The Israelis tried torture. It didn’t work. Then they tried coddling terrorist prisoners, which I can safely say is something our government hasn’t tried yet.
Quelle horror! Appeasement, you cry. They might as well blow up their own buses. Actually it worked pretty well for them:
Robert Baer, a former CIA covert officer who worked in Iraq and elsewhere, said he recently spent time in an Israeli prison, talking with detainees from the radical Palestinian groups Islamic Jihad and Hamas for a British documentary about suicide bombers.
The Israelis, Baer said, have learned that they can gain valuable information by establishing personal relationships with the inmates and gaining their trust.
“They found that torture, abusive tactics, made things overall worse for them politically,” Baer said. “The Israelis are friendly with their prisoners. They play cards with them and allow them to contact their families. They are getting in their minds to determine what makes up a suicide bomber.”
Vincent Cannistraro, a former chief of operations and analysis in the CIA Counterterrorist Center, said detainees would say virtually anything to end their torment.
Baer agreed, citing intelligence reports from Arab security services that yielded useless information. “The Saudis and Egyptians torture people all the time, but I have yet to see anything that helped us on the jihad movement and (Osama bin Laden’s deputy Ayman al) Zawahri,” he said.
Ibn Sheikh al Libi, an al-Qaida training camp commander who was captured, was a principal source of the Bush administration’s prewar claim that Iraq had provided chemical weapons training to bin Laden’s network. He was subjected to aggressive interrogation techniques – and the information on Iraq and al-Qaida turned out to have been invented.
As I said before, you don’t even have to care that torture runs counter to international law and degrades any country that uses it. It also simply doesn’t work. When it mostly yields useless information and has the pleasant side-effect of hardening civilians against us to the point of creating warm and cozy local environment for insurgents, it’s hard to imagine a good argument in favor.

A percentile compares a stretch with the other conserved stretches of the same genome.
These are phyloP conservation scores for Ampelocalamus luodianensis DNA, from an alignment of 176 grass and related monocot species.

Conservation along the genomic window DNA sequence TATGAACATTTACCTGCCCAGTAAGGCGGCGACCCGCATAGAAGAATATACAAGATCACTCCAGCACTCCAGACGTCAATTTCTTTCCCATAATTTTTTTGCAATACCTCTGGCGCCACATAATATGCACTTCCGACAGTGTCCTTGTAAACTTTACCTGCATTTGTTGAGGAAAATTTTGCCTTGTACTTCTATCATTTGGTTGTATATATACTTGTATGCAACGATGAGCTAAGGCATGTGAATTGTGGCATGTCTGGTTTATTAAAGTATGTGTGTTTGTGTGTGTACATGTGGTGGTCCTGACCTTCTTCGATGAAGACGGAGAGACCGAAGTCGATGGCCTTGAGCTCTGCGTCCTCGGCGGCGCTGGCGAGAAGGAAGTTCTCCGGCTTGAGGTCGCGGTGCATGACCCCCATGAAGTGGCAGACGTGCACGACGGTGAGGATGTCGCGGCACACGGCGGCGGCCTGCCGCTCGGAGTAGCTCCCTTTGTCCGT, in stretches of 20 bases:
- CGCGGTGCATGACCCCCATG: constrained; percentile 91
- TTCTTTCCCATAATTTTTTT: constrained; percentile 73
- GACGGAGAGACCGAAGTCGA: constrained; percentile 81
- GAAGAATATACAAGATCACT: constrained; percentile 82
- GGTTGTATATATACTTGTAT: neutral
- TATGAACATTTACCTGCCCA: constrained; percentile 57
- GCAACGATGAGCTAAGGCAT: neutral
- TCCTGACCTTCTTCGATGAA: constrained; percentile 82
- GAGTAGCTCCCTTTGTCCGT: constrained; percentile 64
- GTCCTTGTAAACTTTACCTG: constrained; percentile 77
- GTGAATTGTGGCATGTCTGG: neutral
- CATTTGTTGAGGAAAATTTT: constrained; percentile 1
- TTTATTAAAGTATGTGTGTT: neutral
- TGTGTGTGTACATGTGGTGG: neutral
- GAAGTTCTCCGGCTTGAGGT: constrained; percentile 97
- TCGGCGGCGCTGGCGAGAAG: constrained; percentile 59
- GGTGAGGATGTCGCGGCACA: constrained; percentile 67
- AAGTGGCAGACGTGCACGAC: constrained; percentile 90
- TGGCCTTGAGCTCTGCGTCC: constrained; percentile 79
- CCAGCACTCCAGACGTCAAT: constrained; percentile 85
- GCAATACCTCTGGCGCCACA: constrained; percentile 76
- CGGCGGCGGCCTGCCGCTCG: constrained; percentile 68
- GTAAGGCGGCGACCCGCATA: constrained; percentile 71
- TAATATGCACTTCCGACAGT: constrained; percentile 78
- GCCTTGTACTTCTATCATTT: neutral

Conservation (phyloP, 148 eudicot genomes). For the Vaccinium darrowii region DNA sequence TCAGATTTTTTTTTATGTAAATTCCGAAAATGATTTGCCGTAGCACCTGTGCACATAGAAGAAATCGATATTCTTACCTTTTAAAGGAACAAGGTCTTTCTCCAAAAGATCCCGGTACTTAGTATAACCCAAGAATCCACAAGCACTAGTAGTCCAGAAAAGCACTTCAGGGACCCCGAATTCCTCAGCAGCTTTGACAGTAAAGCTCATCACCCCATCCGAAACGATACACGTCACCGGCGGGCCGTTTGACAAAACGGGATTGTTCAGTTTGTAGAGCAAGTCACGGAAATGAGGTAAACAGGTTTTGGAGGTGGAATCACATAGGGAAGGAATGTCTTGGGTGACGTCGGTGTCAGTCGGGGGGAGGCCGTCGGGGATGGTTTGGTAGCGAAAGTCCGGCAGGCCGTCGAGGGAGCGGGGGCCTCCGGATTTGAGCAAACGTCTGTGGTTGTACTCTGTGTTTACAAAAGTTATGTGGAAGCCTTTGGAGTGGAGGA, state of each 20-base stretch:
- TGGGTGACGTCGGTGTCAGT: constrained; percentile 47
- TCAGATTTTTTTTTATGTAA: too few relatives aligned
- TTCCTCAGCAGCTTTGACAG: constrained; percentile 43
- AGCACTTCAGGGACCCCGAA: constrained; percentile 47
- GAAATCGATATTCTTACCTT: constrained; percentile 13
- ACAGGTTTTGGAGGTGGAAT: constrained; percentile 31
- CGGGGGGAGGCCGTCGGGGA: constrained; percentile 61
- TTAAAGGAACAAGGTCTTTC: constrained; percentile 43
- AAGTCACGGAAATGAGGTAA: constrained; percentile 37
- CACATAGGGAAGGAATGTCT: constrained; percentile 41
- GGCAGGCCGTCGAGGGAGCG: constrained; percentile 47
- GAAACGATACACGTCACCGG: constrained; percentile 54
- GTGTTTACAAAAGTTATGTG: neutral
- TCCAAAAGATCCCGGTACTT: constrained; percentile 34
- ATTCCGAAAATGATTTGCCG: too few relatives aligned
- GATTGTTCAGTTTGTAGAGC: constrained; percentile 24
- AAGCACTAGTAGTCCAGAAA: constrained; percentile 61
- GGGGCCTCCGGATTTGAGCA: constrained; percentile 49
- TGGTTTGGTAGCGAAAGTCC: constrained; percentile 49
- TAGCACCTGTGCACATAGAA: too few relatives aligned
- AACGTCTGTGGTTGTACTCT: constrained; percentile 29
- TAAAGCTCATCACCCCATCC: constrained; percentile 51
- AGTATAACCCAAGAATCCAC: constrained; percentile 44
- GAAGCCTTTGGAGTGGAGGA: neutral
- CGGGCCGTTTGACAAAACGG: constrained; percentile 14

Pretty much the only way left to defend this administration’s bizarre record on torture is to claim that they don’t do it. Good luck with that.
Hat tipped in the general direction of Drum.
Hanns Joachim Scharff was an interrogator of WWII allied airmen. He was the most successful interogator on the other side during WWII, and his methods had nothing to do with torture. In fact, some of the POW’s that he interrogated actually sponsored his entry into the US so he could obtain American citizenship.
The link also talks about Col. Stuart Herrington,a US interrogator of Viet Namese prisoners during the war in Viet Nam and he had this to say:
I think there is ample proof, for anyone who wants to look, that torture isn’t an effective interrogation technique.
Absolutely, Tim. It does not extract information. This is why we do not do this. Rogue regimes apply it as a form of terrorism
Trying to pre-emptively slap down the pro-torture crowd might be futile, but still, there was a comment at Drum’s that I thought was so good I’d shamelessly steal it and cross-post it here…
“They are getting in their minds to determine what makes up a suicide bomber.”
Dare I say the Isrealis are looking for “therapy and understanding” of suicide bombers? What would Karl say?
Again, I’d love to hear how this reporter, or any reporter, can say the information given by al Libi was “invented” when his statements corroborated intel going back as far as 1998 in the Clinton Administration, as testified by then-Defense Secretary Cohen in front of the 9/11 Commission. Al Libi might’ve been simply repeating common knowledge about the Al Qaeda-Iraq VX link of which he personally knew no details, but that’s not the same thing as totally making something up.
This doesn’t go away.
So, coddling terrorists worked ‘pretty good’ for the Israelis? I must have been imagining all those suicide bombers and dead people then. After all, the terrorists got to play cards and call home. Why would they want to commit acts of terrorism?
If torture didn’t work the human race would have abandoned it long ago. Why is that fact so hard to grasp?